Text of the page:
They live in the shadows—the alleyways, empty lots and condemned buildings—of almost every neighborhood. Their lives are short and usually harsh. They struggle to find food and water in an environment filled with the constant threats of disease, starvation, cruelty and predation. They are the abandoned, the lost and the wild—and they need our help.
The number of feral cats in the U.S. is estimated to be in the tens of millions. Sadly, many communities still opt to control populations using outdated methods, including lethal elimination or relocation. Not only are some of these methods horribly cruel, they are also highly ineffective. It’s time to focus on feral cats in the fight to end animal cruelty.
The ASPCA endorses Trap-Neuter-Return (TNR) as the only proven humane and effective method to manage feral cat colonies. The following information provides background on TNR, online and print resources, and what you can do to get involved in your community.
- What Is a Feral Cat?
- Is There a Difference Between a Stray Cat and a Feral Cat?
- What's Life Like for a Feral Cat?
- What Is the Average Lifespan of a Feral Cat?
- What Is Trap-Neuter-Return (TNR)?
- How Does TNR Help Feral Cats?
- How Does TNR Benefit the Community?
- What Is a Colony Caretaker?
- How Can I Become a Colony Caretaker?
- What is Ear-tipping and Why Is it Important?
- Does Eradication Work?
- What Is Relocation and Why Doesn't it Work?
- Is Relocation Ever an Option?
- How Do I Deal With Difficult Neighbors?
- Don't Feral Cats Kill Birds?
- How Can I Keep Feral Cats Out of My Yard?
- Will Animal Shelters Adopt Out Feral Cats?
- Can I Tame a Feral Cat?
- Can I Tame a Semi-Feral Cat?
- How Can I Help Feral Kittens?
- How Do I Tame Feral Kittens?
- Why Can't the ASPCA Take in Feral Cats and Socialize Them?
- What Do I Do If I Find a Stray Cat?
- Do You Have Any Tips For Trapping a Cat?
- I Don't Live in NYC and Can't Find Anyone to Help Me With TNR. What Do I Do?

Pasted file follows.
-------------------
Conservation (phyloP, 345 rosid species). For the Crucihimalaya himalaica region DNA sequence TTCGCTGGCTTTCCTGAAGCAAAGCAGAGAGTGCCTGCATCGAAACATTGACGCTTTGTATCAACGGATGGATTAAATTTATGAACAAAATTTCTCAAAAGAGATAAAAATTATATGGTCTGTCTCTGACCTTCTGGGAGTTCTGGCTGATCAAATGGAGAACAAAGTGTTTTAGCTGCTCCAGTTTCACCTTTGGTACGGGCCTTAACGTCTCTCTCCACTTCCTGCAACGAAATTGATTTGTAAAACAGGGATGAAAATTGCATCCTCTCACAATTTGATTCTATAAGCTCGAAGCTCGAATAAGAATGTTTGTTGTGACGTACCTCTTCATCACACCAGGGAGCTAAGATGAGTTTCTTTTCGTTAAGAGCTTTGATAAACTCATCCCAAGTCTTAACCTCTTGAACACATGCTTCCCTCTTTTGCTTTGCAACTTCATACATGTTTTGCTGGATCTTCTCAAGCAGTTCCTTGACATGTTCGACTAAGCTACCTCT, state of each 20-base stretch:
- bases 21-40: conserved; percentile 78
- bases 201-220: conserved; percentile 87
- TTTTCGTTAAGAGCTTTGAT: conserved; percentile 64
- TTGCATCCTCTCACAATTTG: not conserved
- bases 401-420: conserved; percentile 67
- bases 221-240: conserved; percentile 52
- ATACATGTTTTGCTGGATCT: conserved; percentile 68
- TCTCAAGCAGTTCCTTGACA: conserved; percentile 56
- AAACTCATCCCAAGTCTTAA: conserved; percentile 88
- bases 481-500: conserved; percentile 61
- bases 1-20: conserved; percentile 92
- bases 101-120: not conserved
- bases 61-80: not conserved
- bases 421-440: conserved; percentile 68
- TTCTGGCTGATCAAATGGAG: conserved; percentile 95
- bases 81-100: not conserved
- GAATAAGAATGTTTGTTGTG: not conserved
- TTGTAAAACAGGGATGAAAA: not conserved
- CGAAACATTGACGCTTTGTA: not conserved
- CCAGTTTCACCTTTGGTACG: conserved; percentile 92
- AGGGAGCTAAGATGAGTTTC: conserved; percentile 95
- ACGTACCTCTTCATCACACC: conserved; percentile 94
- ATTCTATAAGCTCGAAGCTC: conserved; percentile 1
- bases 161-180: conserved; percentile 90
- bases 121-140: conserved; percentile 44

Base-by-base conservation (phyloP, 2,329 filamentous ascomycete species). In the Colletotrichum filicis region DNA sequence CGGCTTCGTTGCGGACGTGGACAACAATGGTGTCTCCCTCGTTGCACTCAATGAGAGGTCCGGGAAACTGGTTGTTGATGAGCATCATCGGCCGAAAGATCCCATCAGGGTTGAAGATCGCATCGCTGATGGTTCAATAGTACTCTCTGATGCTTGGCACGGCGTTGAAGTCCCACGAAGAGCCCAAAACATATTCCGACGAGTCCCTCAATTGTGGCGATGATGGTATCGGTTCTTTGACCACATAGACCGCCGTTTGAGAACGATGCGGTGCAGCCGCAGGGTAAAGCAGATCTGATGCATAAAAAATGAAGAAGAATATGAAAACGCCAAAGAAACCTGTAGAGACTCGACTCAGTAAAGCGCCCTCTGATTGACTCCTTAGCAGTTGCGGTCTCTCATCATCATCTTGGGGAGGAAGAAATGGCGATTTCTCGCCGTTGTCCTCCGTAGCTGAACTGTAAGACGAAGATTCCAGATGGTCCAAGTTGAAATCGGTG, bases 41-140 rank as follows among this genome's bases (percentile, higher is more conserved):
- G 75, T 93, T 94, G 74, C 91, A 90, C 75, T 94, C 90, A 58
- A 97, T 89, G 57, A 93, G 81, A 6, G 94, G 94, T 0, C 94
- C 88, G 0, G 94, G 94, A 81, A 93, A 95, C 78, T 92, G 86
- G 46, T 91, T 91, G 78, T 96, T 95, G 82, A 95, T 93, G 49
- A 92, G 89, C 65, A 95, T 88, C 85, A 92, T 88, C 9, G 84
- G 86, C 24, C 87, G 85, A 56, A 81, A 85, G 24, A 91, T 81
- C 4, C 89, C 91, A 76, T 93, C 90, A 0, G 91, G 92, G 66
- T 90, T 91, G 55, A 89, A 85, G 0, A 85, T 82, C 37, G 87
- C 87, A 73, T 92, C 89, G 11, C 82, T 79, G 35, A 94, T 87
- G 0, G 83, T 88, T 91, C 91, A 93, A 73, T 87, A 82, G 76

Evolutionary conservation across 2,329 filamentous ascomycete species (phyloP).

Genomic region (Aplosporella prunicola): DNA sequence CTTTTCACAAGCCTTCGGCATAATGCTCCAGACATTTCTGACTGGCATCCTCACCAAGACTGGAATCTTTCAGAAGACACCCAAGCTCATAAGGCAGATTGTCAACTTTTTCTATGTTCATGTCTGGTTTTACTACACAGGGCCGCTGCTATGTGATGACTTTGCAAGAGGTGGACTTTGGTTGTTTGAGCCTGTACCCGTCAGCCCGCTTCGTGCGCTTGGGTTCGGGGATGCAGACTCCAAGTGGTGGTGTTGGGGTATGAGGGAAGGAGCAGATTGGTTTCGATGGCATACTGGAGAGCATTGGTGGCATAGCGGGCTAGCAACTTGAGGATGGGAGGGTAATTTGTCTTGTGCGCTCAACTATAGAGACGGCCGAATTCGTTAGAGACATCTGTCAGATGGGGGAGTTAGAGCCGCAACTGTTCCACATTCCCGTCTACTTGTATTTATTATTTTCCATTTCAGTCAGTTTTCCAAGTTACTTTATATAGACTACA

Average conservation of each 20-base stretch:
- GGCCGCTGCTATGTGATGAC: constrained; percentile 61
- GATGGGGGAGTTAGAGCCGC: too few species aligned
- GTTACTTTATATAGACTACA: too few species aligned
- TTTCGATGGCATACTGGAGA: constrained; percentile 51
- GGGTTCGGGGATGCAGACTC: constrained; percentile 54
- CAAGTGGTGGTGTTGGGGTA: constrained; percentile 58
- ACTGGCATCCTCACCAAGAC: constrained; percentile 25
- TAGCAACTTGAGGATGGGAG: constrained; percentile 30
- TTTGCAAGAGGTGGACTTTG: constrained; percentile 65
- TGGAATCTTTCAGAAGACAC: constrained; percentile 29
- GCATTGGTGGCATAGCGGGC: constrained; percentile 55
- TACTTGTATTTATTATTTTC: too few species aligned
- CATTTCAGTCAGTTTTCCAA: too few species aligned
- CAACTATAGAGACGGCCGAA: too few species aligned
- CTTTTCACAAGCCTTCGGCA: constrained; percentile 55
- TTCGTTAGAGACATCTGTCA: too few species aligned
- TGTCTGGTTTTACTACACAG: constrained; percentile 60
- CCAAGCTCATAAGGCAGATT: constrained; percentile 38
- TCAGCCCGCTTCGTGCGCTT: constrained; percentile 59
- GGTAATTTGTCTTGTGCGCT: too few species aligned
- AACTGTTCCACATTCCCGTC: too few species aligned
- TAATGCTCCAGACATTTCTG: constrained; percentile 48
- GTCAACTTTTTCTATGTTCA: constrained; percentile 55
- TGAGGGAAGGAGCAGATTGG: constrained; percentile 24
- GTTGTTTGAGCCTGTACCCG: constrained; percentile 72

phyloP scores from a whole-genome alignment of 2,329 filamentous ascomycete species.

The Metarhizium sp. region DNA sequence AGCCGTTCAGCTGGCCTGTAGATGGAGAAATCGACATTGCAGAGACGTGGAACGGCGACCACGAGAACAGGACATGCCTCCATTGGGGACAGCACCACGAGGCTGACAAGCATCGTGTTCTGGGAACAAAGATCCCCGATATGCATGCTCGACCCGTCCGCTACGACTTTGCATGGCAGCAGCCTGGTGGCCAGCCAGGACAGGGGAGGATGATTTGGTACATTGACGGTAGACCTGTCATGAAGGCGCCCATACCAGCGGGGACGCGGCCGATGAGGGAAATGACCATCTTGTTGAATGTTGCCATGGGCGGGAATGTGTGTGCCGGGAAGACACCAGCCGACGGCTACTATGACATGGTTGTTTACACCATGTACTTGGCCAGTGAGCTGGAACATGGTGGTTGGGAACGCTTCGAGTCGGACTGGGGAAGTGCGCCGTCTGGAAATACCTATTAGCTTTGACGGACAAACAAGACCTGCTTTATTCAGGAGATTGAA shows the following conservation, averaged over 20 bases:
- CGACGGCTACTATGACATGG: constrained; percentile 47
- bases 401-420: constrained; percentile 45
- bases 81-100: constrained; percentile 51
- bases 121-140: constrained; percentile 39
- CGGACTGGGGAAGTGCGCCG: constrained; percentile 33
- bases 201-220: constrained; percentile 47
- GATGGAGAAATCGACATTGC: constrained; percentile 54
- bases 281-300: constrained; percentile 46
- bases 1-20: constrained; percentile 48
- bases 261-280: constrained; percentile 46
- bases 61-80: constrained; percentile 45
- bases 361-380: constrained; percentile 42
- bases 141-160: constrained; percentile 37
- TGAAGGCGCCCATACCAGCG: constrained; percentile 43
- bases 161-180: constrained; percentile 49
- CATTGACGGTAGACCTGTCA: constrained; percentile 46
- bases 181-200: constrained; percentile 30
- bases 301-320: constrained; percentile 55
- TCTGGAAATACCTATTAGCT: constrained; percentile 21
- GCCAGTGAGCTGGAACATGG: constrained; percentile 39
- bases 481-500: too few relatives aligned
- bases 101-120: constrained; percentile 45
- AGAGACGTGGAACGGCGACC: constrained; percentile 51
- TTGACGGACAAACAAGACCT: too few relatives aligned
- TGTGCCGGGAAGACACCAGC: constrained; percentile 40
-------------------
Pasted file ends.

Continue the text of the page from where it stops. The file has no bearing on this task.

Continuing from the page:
- I Am a Veterinarian Who'd Like to Offer Services for Feral Cats. What Do I Do?
- What Are Some Other Ways I Can Help Feral Cats in My Neighborhood?
A cat born and raised in the wild, or who has been abandoned or lost and turned to wild ways in order to survive, is considered a free—roaming or feral cat. While some feral cats tolerate a bit of human contact, most are too fearful and wild to be handled. Ferals often live in groups, called colonies, and take refuge wherever they can find food—rodents and other small animals and garbage. They will also try to seek out abandoned buildings or deserted cars—or even dig holes in the ground—to keep warm in winter months and cool during the summer heat.
Simply put, it's not easy. Feral cats must endure weather extremes such as cold and snow, heat and rain. They also face starvation, infection and attacks by other animals. Unfortunately, almost half of the kittens born outdoors die from disease, exposure or parasites before their first year. Feral cats also face eradication by humans—poison, trapping, gassing and steel leg-hold traps are all ways humans, including some animal control and government agencies, try to kill off feral cat populations.
That said, feral cats who live in a managed colony—a colony with a dedicated caretaker who provides spay/neuter services, regular feedings and proper shelter—can live a quite content life.
If a feral cat survives kittenhood, his average lifespan is less than two years if living on his own. If a cat is lucky enough to be in a colony that has a caretaker, he may reach 10 years.
Yes. A feral cat is primarily wild-raised or has adapted to feral life, while we define a stray cat as someone's pet who has become lost or has been abandoned. Stray cats are usually tame and comfortable around people. They will frequently rub against legs and exhibit behaviors such as purring and meowing. In contrast, feral cats are notably quiet and keep their distance. Stray cats will also often try to make a home near humans—in car garages, front porches or backyards. Most are completely reliant on humans as a food source and are not yet able to cope with life on the streets.
TNR is the method of humanely trapping feral cats, having them spayed or neutered and vaccinated against rabies, and then returning them to their colony to live out their lives. TNR also involves a colony caretaker who provides food and adequate shelter and monitors the cats' health. TNR has been shown to be the least costly, as well as the most efficient and humane way of stabilizing feral cat populations.
Through TNR, feral cats can live out their lives without adding to the homeless cat population. “It is very important to have all feral cats spayed/neutered because it is the only 100-percent effective way to prevent unwanted kittens,” says Aimee Christian, ASPCA Vice President of Spay/Neuter Operations. “Feral cats are prolific reproducers.”